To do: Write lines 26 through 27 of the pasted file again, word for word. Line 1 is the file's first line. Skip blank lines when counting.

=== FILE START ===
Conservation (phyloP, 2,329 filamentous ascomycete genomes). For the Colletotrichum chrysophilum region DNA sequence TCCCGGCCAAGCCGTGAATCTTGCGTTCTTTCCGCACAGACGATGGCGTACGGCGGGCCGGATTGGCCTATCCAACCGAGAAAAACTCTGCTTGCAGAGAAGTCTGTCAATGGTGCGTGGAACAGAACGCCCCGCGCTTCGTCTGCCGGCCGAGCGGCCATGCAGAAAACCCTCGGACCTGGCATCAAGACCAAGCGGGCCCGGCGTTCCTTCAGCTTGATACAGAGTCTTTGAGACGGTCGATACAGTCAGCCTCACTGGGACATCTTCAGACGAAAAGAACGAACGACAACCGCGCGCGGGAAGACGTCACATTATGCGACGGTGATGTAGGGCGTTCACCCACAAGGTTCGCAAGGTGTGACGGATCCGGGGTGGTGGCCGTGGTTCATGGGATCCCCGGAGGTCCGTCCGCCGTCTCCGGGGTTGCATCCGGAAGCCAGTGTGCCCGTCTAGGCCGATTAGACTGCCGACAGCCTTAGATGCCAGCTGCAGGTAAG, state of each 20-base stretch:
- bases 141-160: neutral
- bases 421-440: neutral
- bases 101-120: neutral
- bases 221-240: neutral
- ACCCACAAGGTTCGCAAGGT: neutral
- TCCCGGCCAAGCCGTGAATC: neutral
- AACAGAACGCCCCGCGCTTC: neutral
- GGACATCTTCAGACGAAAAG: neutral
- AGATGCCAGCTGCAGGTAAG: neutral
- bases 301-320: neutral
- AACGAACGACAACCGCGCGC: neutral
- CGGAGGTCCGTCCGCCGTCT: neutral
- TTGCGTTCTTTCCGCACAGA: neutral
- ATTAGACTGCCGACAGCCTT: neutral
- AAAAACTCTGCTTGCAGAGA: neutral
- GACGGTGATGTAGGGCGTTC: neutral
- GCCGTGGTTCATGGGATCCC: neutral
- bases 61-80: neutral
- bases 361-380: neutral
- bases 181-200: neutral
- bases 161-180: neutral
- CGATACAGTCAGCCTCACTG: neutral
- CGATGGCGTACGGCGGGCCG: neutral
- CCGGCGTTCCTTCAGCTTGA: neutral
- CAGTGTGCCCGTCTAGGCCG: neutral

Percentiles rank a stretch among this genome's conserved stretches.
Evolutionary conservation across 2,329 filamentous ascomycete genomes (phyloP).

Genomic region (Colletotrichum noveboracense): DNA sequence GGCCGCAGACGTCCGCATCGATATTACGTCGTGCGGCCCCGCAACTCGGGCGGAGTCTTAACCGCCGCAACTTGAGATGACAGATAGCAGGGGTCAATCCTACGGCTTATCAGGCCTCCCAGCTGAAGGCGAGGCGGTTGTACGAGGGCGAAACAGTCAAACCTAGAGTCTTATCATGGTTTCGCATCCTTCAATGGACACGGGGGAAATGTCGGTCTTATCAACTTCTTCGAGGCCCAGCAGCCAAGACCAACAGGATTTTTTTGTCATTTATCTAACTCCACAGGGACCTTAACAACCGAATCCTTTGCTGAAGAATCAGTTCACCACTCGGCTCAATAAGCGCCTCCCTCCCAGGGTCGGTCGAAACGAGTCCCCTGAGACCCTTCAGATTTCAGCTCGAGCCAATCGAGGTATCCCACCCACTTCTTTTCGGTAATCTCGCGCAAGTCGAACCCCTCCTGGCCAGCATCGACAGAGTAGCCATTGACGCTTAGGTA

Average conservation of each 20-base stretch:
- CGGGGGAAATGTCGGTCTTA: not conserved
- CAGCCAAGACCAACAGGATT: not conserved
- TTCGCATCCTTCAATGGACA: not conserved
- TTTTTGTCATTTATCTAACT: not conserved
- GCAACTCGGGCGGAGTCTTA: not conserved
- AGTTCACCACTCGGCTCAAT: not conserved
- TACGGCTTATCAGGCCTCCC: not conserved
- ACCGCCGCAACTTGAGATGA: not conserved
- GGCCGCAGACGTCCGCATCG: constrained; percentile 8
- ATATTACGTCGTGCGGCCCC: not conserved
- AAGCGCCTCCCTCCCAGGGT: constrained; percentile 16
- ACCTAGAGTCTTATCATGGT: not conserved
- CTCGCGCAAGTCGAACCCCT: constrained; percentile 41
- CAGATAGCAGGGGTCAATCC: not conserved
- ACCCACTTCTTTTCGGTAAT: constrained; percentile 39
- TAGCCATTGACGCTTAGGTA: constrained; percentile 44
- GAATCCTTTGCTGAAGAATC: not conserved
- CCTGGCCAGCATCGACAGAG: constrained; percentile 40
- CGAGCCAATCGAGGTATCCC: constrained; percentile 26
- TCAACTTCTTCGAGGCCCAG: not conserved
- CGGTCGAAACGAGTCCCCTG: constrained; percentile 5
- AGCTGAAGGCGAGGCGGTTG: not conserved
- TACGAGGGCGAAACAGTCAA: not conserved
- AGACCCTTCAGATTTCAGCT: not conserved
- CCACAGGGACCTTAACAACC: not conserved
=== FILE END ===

- CAGTGTGCCCGTCTAGGCCG: neutral

Percentiles rank a stretch among this genome's conserved stretches.